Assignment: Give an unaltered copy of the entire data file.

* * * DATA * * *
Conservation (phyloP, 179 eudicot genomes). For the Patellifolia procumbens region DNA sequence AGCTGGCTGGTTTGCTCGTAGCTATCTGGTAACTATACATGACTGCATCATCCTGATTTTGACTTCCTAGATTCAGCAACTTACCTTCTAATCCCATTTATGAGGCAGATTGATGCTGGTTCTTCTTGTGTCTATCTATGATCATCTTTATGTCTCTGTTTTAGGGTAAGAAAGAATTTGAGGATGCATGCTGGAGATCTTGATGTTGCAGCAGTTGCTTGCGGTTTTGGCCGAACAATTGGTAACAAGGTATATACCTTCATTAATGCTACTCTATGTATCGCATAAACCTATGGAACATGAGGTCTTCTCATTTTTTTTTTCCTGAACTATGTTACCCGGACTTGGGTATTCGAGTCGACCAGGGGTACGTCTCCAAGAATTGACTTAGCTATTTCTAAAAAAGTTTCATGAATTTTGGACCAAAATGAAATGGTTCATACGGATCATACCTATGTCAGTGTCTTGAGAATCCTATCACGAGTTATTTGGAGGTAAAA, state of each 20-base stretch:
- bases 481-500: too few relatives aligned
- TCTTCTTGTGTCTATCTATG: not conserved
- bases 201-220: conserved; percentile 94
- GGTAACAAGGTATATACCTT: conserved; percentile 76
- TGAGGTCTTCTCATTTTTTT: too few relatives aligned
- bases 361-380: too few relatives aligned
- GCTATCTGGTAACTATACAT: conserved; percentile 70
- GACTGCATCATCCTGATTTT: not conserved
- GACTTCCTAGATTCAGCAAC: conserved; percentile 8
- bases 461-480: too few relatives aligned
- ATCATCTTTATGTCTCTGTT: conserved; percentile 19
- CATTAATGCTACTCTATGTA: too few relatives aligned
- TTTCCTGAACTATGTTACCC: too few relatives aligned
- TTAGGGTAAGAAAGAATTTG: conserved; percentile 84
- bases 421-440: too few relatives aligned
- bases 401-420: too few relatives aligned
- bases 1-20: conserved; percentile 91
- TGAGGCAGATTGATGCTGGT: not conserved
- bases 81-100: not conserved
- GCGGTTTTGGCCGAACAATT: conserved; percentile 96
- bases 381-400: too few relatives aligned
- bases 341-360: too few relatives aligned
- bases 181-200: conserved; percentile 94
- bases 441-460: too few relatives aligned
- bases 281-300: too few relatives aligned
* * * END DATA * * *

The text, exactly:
Conservation (phyloP, 179 eudicot genomes). For the Patellifolia procumbens region DNA sequence AGCTGGCTGGTTTGCTCGTAGCTATCTGGTAACTATACATGACTGCATCATCCTGATTTTGACTTCCTAGATTCAGCAACTTACCTTCTAATCCCATTTATGAGGCAGATTGATGCTGGTTCTTCTTGTGTCTATCTATGATCATCTTTATGTCTCTGTTTTAGGGTAAGAAAGAATTTGAGGATGCATGCTGGAGATCTTGATGTTGCAGCAGTTGCTTGCGGTTTTGGCCGAACAATTGGTAACAAGGTATATACCTTCATTAATGCTACTCTATGTATCGCATAAACCTATGGAACATGAGGTCTTCTCATTTTTTTTTTCCTGAACTATGTTACCCGGACTTGGGTATTCGAGTCGACCAGGGGTACGTCTCCAAGAATTGACTTAGCTATTTCTAAAAAAGTTTCATGAATTTTGGACCAAAATGAAATGGTTCATACGGATCATACCTATGTCAGTGTCTTGAGAATCCTATCACGAGTTATTTGGAGGTAAAA, state of each 20-base stretch:
- bases 481-500: too few relatives aligned
- TCTTCTTGTGTCTATCTATG: not conserved
- bases 201-220: conserved; percentile 94
- GGTAACAAGGTATATACCTT: conserved; percentile 76
- TGAGGTCTTCTCATTTTTTT: too few relatives aligned
- bases 361-380: too few relatives aligned
- GCTATCTGGTAACTATACAT: conserved; percentile 70
- GACTGCATCATCCTGATTTT: not conserved
- GACTTCCTAGATTCAGCAAC: conserved; percentile 8
- bases 461-480: too few relatives aligned
- ATCATCTTTATGTCTCTGTT: conserved; percentile 19
- CATTAATGCTACTCTATGTA: too few relatives aligned
- TTTCCTGAACTATGTTACCC: too few relatives aligned
- TTAGGGTAAGAAAGAATTTG: conserved; percentile 84
- bases 421-440: too few relatives aligned
- bases 401-420: too few relatives aligned
- bases 1-20: conserved; percentile 91
- TGAGGCAGATTGATGCTGGT: not conserved
- bases 81-100: not conserved
- GCGGTTTTGGCCGAACAATT: conserved; percentile 96
- bases 381-400: too few relatives aligned
- bases 341-360: too few relatives aligned
- bases 181-200: conserved; percentile 94
- bases 441-460: too few relatives aligned
- bases 281-300: too few relatives aligned